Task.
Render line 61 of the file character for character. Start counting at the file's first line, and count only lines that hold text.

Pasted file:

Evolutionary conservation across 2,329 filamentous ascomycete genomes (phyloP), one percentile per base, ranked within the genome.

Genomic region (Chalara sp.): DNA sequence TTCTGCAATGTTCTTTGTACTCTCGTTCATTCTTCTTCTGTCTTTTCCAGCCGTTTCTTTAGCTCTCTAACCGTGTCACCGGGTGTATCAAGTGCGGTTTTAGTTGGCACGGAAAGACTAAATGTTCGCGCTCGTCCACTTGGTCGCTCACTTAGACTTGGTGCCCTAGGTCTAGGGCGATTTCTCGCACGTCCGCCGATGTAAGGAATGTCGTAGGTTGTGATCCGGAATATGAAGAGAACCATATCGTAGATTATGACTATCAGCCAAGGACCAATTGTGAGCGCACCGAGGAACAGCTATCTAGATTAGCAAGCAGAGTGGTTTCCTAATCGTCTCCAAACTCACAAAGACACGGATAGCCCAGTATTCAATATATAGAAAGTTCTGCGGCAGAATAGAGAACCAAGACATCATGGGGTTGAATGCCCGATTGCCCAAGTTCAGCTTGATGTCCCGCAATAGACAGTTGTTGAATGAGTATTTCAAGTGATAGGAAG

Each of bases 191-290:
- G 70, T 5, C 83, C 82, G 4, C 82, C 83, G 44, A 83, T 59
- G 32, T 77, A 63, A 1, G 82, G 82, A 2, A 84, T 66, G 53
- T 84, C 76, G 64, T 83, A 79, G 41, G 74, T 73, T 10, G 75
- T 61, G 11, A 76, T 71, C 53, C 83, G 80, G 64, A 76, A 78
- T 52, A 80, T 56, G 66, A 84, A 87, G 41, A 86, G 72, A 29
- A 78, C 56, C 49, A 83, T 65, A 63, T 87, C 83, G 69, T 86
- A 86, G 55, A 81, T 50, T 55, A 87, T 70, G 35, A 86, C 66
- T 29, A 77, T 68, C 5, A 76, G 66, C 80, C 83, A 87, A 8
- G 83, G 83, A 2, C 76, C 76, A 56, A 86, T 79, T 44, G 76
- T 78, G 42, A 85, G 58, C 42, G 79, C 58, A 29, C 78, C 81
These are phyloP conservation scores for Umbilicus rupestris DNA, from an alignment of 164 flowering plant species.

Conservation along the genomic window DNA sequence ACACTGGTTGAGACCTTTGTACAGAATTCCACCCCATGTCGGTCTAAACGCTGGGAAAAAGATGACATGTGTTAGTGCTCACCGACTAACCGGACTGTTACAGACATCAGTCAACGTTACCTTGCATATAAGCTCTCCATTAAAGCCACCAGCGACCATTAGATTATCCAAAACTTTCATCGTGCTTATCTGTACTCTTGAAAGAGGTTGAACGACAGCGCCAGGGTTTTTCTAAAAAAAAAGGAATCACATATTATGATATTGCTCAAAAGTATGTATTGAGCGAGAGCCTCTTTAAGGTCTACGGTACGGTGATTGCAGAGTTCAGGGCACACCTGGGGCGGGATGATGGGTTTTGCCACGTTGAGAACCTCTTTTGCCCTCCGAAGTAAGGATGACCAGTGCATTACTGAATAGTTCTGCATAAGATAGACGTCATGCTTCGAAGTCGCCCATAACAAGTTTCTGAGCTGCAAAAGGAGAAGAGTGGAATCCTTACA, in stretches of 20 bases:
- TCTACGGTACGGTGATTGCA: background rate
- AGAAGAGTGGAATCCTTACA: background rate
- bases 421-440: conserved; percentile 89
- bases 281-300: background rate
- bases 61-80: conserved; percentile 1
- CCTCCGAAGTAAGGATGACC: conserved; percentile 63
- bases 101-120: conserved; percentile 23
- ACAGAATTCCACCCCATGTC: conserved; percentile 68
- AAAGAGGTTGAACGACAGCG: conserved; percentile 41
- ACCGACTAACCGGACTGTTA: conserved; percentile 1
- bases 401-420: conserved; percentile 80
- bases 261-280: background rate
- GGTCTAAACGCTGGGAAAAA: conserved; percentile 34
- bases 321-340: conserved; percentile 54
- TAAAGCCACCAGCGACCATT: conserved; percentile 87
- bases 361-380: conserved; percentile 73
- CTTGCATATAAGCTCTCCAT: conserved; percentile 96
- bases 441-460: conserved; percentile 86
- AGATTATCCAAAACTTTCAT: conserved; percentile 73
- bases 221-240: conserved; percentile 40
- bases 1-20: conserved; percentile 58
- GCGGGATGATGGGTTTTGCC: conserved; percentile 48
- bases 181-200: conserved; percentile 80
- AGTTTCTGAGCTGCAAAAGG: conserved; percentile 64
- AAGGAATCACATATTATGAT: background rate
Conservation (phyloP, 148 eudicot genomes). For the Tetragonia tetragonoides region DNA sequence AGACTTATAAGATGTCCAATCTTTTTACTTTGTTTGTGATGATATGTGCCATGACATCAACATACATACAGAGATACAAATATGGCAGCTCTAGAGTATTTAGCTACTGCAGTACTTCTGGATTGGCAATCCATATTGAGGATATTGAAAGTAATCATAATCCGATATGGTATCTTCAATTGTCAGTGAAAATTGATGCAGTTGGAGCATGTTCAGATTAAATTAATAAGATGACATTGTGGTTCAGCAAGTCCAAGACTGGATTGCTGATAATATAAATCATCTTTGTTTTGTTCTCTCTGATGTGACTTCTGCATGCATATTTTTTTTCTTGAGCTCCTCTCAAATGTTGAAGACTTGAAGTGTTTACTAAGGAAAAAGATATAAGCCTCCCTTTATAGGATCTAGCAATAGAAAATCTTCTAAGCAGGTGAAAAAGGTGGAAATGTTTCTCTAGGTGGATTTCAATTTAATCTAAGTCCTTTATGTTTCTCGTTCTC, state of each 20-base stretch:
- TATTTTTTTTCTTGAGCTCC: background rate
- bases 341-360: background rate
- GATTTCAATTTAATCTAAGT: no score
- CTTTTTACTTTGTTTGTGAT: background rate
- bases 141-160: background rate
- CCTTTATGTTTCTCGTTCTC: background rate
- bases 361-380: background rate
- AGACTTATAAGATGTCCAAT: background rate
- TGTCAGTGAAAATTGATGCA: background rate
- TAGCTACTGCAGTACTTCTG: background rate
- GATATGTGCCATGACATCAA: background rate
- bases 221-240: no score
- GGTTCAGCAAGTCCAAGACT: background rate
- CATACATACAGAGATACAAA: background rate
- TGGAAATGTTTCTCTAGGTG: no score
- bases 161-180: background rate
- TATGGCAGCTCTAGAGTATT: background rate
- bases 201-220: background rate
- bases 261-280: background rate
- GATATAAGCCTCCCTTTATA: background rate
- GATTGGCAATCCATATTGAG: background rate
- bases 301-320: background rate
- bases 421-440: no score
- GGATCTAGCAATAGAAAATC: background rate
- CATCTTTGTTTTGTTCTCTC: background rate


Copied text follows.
- GATATAAGCCTCCCTTTATA: background rate